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Excessive rain degrading physical access to Southern Madagascar

  • Key Message Update
  • Madagascar
  • January 2019
Excessive rain degrading physical access to Southern Madagascar

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  • Key Messages
  • Key Messages
    • Two tropical cyclones have affected Madagascar since the beginning of 2019. Cyclone Desmond crossed the Mozambique Channel on January 20th and caused heavy rainfall in southwestern Madagascar. Flooding was reported in Tulear I and near the Fiherenana River which damaged cornfields, and parts of the RN 10  highway near the Onilahy and Linta Rivers were inaccessible - limiting market supplies. Cyclone Ekestang landed in northeastern Madagascar on January 21st with low winds but heavy rain. It flooded rice fields in the middle west of Madagascar and brought more rain to southwestern Madagascar.

    • Dried cassava currently sold in southern markets mainly comes from Ihosy and Ankaramena, while maize is from Andranovory, and pulses are from the surrounding communes. Even though markets are functioning, supplies are low due to inaccessible roads from the ongoing rain. Secondary roads serving remote communes are in similarly poor condition. As a result, food delivery to markets is delayed by three times the normal time.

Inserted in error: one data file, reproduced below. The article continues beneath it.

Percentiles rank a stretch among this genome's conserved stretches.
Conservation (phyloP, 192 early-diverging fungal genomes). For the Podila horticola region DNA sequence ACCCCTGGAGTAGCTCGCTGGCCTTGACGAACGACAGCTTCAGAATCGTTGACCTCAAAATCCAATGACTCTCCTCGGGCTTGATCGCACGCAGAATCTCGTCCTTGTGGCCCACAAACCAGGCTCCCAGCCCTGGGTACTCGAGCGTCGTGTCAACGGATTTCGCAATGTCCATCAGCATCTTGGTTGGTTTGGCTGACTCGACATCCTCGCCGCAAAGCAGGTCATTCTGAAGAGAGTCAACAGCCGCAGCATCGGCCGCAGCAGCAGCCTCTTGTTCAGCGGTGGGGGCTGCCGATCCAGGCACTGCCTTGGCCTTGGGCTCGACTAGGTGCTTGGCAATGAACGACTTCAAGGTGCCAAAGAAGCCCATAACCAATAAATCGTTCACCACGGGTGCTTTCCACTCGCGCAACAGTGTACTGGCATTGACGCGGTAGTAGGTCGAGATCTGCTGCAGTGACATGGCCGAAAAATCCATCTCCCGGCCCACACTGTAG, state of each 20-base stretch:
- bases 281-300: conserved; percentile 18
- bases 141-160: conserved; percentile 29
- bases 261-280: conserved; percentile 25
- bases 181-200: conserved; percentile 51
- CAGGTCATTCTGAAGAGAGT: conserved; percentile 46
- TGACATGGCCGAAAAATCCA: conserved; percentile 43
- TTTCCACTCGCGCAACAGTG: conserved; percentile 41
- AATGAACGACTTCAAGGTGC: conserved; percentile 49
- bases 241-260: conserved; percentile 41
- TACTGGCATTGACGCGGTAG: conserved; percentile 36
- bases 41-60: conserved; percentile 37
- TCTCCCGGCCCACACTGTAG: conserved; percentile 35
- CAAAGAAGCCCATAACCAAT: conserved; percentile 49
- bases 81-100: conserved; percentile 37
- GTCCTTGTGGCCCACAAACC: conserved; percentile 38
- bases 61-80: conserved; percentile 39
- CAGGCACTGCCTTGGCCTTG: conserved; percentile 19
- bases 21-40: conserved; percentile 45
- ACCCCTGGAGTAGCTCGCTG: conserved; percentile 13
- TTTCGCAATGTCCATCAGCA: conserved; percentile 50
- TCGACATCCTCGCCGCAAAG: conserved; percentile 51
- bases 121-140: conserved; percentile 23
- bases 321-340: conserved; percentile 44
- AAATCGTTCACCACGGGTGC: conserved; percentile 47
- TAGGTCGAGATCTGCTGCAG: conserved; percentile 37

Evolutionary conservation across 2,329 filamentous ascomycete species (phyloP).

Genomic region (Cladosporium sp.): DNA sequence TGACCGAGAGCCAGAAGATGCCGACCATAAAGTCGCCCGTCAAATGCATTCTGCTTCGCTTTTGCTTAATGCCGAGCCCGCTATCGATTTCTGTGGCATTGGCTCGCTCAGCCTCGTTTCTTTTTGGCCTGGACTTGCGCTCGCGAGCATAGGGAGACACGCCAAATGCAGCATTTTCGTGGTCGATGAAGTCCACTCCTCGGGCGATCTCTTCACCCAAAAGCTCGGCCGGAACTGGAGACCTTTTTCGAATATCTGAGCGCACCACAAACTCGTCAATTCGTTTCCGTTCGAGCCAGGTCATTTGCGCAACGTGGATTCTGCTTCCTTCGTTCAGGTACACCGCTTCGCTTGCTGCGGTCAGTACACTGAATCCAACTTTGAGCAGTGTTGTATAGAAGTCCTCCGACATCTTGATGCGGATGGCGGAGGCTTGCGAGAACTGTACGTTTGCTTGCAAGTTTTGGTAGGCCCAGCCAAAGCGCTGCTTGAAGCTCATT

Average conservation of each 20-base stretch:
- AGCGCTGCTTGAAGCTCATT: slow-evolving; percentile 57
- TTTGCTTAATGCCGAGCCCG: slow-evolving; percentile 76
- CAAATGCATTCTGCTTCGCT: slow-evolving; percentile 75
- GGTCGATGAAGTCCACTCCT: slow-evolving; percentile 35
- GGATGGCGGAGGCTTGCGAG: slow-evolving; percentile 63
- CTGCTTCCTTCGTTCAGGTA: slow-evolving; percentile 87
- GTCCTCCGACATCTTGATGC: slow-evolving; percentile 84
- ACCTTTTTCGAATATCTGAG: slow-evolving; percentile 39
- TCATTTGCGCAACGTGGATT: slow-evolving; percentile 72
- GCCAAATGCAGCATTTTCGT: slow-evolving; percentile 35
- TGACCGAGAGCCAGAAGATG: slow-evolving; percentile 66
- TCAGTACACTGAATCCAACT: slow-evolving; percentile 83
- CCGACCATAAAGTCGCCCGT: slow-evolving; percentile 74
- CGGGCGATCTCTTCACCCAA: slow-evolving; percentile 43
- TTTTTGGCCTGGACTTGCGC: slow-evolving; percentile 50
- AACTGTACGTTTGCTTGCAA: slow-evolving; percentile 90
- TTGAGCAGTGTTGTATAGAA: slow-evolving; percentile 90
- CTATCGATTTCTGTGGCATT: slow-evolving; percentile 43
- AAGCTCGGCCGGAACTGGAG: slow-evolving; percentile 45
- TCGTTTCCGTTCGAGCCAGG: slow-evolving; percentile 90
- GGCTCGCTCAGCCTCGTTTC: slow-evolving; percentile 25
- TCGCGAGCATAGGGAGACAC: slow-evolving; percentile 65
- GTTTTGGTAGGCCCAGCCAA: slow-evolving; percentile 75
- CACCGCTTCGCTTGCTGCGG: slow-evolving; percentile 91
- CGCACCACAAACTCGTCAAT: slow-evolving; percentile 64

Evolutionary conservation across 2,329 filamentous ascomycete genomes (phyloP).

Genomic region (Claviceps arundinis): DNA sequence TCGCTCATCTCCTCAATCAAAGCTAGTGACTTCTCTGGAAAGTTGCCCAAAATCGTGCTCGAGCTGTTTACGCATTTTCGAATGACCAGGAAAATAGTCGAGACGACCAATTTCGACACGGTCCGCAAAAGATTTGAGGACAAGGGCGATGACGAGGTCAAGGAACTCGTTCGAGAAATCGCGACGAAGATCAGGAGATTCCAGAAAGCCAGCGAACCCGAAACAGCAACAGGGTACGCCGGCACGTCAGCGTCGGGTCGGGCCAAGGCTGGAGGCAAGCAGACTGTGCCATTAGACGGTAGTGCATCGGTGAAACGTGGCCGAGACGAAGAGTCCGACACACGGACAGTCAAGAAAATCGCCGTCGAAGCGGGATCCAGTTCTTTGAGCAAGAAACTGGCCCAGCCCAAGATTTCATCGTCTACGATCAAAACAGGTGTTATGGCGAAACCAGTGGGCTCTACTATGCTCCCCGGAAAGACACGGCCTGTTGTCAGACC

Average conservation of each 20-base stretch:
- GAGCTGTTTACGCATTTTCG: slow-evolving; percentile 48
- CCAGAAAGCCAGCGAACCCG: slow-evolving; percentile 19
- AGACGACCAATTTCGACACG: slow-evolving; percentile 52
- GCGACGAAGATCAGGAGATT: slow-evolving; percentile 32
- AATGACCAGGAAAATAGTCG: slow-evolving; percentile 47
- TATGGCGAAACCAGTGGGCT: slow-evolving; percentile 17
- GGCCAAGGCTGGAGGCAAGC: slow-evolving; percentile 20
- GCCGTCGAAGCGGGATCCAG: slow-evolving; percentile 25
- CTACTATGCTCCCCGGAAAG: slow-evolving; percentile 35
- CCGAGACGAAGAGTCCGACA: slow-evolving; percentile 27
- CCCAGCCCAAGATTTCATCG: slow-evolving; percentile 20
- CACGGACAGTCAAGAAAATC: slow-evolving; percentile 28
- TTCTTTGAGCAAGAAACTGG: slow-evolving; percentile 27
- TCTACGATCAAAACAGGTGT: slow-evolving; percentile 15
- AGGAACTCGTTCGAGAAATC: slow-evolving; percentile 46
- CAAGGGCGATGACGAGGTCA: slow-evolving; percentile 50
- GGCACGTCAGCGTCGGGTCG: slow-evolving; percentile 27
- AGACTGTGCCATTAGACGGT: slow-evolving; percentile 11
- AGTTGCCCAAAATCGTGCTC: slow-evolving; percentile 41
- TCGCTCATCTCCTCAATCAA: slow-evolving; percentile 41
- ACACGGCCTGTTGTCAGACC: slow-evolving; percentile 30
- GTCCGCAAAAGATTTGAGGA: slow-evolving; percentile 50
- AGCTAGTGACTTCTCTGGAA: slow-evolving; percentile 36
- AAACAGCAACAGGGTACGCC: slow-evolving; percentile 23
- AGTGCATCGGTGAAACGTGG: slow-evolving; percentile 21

• Globally, rice prices stabilized in the last three months. They remain at last year’s level and 20 percent above the 5-year average. Maize prices have been increasing since April 2018 and are current 20 percent above last year and 20 to 90 percent above normal, particularly in deficit areas like Beloha and Tsihombe. Dried cassava prices increased throughout 2018 and are currently 30 percent higher than last year’s level and 20 percent above the 5-year average. The greatest increases are observed in Southern Madagascar due to the scarcity of local production and most recently due to higher transportation costs and delivery delays.

    • Poor households’ diets are mainly composed of dried cassava in southern Madagascar, complemented with wild tubers and fruits. In January 2019, consumption of wild mangoes (only accessible in markets) and cactus fruit was common. Cactus fruits were rare in January in coastal areas because households had even eaten the cactus leaves from October-December 2018. New plants are now growing or are at their flowering stage with the recent rains. In inland areas, yellow cactus is more available and accessible; and widely sold at markets.

    • Poor and very poor households in the Mahafaly plains (MG23 livelihood zone) in the southwest of Madagascar continue to experience Crisis (IPC Phase 3) acute food insecurity. Households are highly dependent on markets while prices remain above normal and income sources are limited. In Androy Semi-Arid Cassava, Maize and Livestock (MG 24 livelihood zone), food security is also deteriorating due to the ongoing lean season and high dependence on wild food consumption; the area remains in Crisis (IPC Phase 3). Food insecurity is less severe in the Southeast (MG 19) and Rice and lima bean (MG 20) livelihood zones where some harvests have been observed. These areas remain in Stressed (IPC Phase 2).

    This Key Message Update provides a high-level analysis of current acute food insecurity conditions and any changes to FEWS NET's latest projection of acute food insecurity outcomes in the specified geography. Learn more here.

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